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More Legal Aid to Protect Disadvantaged Groups

Courts at all levels should offer more assistance to disadvantaged social groups in order to protect their rights, China's chief justice said.

Xiao Yang, president of the Supreme People's Court (SPC), said "Courts should voluntarily postpone, deduct or waive lawsuit fees for migrant workers, the unemployed, elderly people living alone, or the disabled," at a national conference of presidents of higher courts held on Thursday.

He also recommended ways to help these disadvantaged groups to seek legal assistance, such as offering guidance, enabling registration of lawsuits online and setting up mobile courts in remote areas.

"These are part of our efforts to implement the 'for the people' concept and show the humanitarian concern of China's judiciary system," Xiao said.

Luo Gan, a member of the Standing Committee of the Political Bureau of the Communist Party of China (CPC) Central Committee, said earlier this year that the socialist concept of rule of law consisted of the following aspects: governance according to the law, enforcing the law for the people, equality and justice, and leadership of the CPC.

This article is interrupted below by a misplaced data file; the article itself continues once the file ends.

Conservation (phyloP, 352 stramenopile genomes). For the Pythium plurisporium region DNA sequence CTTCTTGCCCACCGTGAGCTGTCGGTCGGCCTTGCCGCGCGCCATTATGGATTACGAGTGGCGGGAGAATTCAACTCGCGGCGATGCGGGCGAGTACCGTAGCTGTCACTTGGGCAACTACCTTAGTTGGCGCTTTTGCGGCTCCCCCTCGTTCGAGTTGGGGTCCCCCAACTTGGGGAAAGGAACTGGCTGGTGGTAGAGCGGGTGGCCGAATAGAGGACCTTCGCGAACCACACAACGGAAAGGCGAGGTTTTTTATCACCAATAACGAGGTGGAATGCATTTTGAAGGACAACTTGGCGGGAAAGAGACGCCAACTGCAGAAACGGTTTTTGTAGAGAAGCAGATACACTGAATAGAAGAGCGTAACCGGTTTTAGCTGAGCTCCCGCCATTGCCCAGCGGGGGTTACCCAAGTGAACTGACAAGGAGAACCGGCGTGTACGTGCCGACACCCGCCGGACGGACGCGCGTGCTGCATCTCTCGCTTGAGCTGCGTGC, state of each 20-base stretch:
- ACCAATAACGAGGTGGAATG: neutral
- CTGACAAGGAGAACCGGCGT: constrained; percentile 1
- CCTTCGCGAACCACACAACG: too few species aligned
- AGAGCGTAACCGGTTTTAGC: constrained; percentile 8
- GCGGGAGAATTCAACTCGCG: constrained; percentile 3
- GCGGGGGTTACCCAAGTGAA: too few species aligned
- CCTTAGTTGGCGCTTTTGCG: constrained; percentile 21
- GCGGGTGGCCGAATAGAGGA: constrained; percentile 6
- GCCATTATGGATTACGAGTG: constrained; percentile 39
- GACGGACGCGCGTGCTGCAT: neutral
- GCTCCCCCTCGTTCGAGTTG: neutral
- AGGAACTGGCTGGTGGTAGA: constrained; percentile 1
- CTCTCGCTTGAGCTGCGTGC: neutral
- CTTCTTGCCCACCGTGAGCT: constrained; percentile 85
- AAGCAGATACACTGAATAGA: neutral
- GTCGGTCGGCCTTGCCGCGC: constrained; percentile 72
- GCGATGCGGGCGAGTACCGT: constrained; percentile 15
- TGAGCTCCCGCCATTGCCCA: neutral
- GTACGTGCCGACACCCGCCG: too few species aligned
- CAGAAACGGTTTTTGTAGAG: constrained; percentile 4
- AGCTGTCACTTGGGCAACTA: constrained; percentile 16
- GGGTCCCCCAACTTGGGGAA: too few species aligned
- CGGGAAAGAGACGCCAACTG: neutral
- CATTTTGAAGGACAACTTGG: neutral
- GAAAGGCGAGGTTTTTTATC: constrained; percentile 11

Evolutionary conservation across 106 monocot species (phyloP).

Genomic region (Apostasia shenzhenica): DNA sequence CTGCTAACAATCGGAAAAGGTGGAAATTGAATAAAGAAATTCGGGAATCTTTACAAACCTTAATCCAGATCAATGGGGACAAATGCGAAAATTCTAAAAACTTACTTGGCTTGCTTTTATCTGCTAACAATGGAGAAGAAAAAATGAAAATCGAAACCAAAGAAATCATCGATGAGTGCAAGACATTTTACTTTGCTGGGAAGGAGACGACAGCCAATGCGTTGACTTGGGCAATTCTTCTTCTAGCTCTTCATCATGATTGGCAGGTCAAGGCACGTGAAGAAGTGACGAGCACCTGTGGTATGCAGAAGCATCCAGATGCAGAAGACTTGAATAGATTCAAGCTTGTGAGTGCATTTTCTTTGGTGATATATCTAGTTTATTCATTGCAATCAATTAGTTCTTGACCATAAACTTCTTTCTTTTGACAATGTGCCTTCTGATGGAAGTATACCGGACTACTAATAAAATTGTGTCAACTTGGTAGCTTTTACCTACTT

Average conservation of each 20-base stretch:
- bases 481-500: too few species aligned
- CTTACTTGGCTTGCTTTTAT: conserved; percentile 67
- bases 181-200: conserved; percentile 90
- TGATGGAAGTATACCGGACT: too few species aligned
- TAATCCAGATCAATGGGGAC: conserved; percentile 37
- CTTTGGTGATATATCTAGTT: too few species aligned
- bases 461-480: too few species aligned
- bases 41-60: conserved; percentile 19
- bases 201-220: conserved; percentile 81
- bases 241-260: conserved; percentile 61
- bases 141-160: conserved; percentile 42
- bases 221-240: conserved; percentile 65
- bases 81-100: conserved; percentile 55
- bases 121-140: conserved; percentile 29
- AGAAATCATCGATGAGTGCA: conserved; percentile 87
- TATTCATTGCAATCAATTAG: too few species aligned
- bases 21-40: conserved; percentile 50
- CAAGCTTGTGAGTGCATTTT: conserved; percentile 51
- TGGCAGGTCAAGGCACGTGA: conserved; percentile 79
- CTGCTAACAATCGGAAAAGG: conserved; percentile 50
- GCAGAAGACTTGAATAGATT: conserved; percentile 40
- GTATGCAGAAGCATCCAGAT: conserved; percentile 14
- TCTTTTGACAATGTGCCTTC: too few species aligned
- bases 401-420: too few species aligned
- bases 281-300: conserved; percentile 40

SPC statistics showed that in 2005, courts at various levels appointed 117,407 lawyers to defendants and 266,732 people benefited from the legal assistants, saving a total of 1.265 billion yuan (US$158 million).

The Ministry of Justice on June 8 established a fund to offer legal aid to senior citizens with 2.15 million yuan (US$268,750) previously collected in public donations.

An official with the Legal Aid Center under the Ministry of Justice said the legal problems of senior citizens mostly involved property disputes or children's failure to provide support. Those who were unable to afford litigation and legal fees could apply for aid.

(Xinhua News Agency June 30, 2006)

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